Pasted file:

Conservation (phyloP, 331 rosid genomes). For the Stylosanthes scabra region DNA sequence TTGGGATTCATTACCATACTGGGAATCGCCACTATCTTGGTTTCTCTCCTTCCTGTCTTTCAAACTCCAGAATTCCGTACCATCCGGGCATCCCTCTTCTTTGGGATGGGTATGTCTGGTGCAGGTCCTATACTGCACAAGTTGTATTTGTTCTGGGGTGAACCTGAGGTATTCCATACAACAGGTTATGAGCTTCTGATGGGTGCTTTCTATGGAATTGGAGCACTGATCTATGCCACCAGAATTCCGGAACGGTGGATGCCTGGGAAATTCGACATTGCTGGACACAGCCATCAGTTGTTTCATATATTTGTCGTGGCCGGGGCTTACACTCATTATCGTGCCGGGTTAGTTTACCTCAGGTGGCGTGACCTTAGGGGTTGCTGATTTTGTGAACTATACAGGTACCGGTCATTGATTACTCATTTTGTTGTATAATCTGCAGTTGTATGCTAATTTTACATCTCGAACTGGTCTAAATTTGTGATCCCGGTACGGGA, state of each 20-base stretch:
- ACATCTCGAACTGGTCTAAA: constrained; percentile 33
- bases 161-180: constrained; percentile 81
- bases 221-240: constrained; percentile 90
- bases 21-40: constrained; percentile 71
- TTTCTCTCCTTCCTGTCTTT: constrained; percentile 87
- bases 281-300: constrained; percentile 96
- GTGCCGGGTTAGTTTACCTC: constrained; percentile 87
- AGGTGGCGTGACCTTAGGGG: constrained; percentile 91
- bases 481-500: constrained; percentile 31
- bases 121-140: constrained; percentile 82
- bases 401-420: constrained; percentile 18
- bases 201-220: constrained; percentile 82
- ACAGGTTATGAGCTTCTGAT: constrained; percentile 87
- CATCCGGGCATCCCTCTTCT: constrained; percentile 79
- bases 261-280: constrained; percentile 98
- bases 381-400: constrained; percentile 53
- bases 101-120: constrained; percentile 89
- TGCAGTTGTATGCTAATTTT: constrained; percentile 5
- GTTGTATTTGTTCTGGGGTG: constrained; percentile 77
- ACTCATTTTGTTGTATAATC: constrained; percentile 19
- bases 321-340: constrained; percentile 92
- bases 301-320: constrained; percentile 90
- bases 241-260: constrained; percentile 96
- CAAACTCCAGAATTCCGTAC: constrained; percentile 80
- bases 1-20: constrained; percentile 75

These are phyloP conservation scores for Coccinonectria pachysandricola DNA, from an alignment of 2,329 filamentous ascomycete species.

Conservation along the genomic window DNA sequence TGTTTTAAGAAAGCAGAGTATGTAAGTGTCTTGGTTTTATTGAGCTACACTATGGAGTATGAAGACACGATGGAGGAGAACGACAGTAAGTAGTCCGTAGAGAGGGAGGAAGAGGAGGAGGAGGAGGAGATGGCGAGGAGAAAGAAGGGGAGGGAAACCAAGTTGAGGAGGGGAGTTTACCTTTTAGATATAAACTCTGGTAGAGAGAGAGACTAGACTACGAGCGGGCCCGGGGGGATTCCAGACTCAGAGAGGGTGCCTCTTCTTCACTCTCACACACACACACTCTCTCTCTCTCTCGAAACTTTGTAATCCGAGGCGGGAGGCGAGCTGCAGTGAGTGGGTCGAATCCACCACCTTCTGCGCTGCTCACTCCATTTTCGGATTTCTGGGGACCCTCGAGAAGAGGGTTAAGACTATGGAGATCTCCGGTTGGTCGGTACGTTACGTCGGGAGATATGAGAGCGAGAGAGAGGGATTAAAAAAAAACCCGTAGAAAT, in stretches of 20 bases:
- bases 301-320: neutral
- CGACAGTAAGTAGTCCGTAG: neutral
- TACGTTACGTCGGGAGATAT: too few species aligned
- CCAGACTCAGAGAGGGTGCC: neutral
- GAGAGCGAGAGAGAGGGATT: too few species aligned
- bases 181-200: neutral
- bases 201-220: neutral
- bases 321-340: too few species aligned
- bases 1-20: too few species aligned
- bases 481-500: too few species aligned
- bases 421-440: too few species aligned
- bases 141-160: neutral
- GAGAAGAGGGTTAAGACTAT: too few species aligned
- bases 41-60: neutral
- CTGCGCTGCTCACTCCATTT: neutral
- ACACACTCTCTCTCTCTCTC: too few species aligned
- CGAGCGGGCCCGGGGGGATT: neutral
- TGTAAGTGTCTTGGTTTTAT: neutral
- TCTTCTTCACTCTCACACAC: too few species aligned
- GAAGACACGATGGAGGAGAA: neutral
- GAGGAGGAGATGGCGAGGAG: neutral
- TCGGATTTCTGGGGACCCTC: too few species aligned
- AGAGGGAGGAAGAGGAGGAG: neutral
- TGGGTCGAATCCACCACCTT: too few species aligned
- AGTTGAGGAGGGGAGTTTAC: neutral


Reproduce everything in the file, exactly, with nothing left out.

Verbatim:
Conservation (phyloP, 331 rosid genomes). For the Stylosanthes scabra region DNA sequence TTGGGATTCATTACCATACTGGGAATCGCCACTATCTTGGTTTCTCTCCTTCCTGTCTTTCAAACTCCAGAATTCCGTACCATCCGGGCATCCCTCTTCTTTGGGATGGGTATGTCTGGTGCAGGTCCTATACTGCACAAGTTGTATTTGTTCTGGGGTGAACCTGAGGTATTCCATACAACAGGTTATGAGCTTCTGATGGGTGCTTTCTATGGAATTGGAGCACTGATCTATGCCACCAGAATTCCGGAACGGTGGATGCCTGGGAAATTCGACATTGCTGGACACAGCCATCAGTTGTTTCATATATTTGTCGTGGCCGGGGCTTACACTCATTATCGTGCCGGGTTAGTTTACCTCAGGTGGCGTGACCTTAGGGGTTGCTGATTTTGTGAACTATACAGGTACCGGTCATTGATTACTCATTTTGTTGTATAATCTGCAGTTGTATGCTAATTTTACATCTCGAACTGGTCTAAATTTGTGATCCCGGTACGGGA, state of each 20-base stretch:
- ACATCTCGAACTGGTCTAAA: constrained; percentile 33
- bases 161-180: constrained; percentile 81
- bases 221-240: constrained; percentile 90
- bases 21-40: constrained; percentile 71
- TTTCTCTCCTTCCTGTCTTT: constrained; percentile 87
- bases 281-300: constrained; percentile 96
- GTGCCGGGTTAGTTTACCTC: constrained; percentile 87
- AGGTGGCGTGACCTTAGGGG: constrained; percentile 91
- bases 481-500: constrained; percentile 31
- bases 121-140: constrained; percentile 82
- bases 401-420: constrained; percentile 18
- bases 201-220: constrained; percentile 82
- ACAGGTTATGAGCTTCTGAT: constrained; percentile 87
- CATCCGGGCATCCCTCTTCT: constrained; percentile 79
- bases 261-280: constrained; percentile 98
- bases 381-400: constrained; percentile 53
- bases 101-120: constrained; percentile 89
- TGCAGTTGTATGCTAATTTT: constrained; percentile 5
- GTTGTATTTGTTCTGGGGTG: constrained; percentile 77
- ACTCATTTTGTTGTATAATC: constrained; percentile 19
- bases 321-340: constrained; percentile 92
- bases 301-320: constrained; percentile 90
- bases 241-260: constrained; percentile 96
- CAAACTCCAGAATTCCGTAC: constrained; percentile 80
- bases 1-20: constrained; percentile 75

These are phyloP conservation scores for Coccinonectria pachysandricola DNA, from an alignment of 2,329 filamentous ascomycete species.

Conservation along the genomic window DNA sequence TGTTTTAAGAAAGCAGAGTATGTAAGTGTCTTGGTTTTATTGAGCTACACTATGGAGTATGAAGACACGATGGAGGAGAACGACAGTAAGTAGTCCGTAGAGAGGGAGGAAGAGGAGGAGGAGGAGGAGATGGCGAGGAGAAAGAAGGGGAGGGAAACCAAGTTGAGGAGGGGAGTTTACCTTTTAGATATAAACTCTGGTAGAGAGAGAGACTAGACTACGAGCGGGCCCGGGGGGATTCCAGACTCAGAGAGGGTGCCTCTTCTTCACTCTCACACACACACACTCTCTCTCTCTCTCGAAACTTTGTAATCCGAGGCGGGAGGCGAGCTGCAGTGAGTGGGTCGAATCCACCACCTTCTGCGCTGCTCACTCCATTTTCGGATTTCTGGGGACCCTCGAGAAGAGGGTTAAGACTATGGAGATCTCCGGTTGGTCGGTACGTTACGTCGGGAGATATGAGAGCGAGAGAGAGGGATTAAAAAAAAACCCGTAGAAAT, in stretches of 20 bases:
- bases 301-320: neutral
- CGACAGTAAGTAGTCCGTAG: neutral
- TACGTTACGTCGGGAGATAT: too few species aligned
- CCAGACTCAGAGAGGGTGCC: neutral
- GAGAGCGAGAGAGAGGGATT: too few species aligned
- bases 181-200: neutral
- bases 201-220: neutral
- bases 321-340: too few species aligned
- bases 1-20: too few species aligned
- bases 481-500: too few species aligned
- bases 421-440: too few species aligned
- bases 141-160: neutral
- GAGAAGAGGGTTAAGACTAT: too few species aligned
- bases 41-60: neutral
- CTGCGCTGCTCACTCCATTT: neutral
- ACACACTCTCTCTCTCTCTC: too few species aligned
- CGAGCGGGCCCGGGGGGATT: neutral
- TGTAAGTGTCTTGGTTTTAT: neutral
- TCTTCTTCACTCTCACACAC: too few species aligned
- GAAGACACGATGGAGGAGAA: neutral
- GAGGAGGAGATGGCGAGGAG: neutral
- TCGGATTTCTGGGGACCCTC: too few species aligned
- AGAGGGAGGAAGAGGAGGAG: neutral
- TGGGTCGAATCCACCACCTT: too few species aligned
- AGTTGAGGAGGGGAGTTTAC: neutral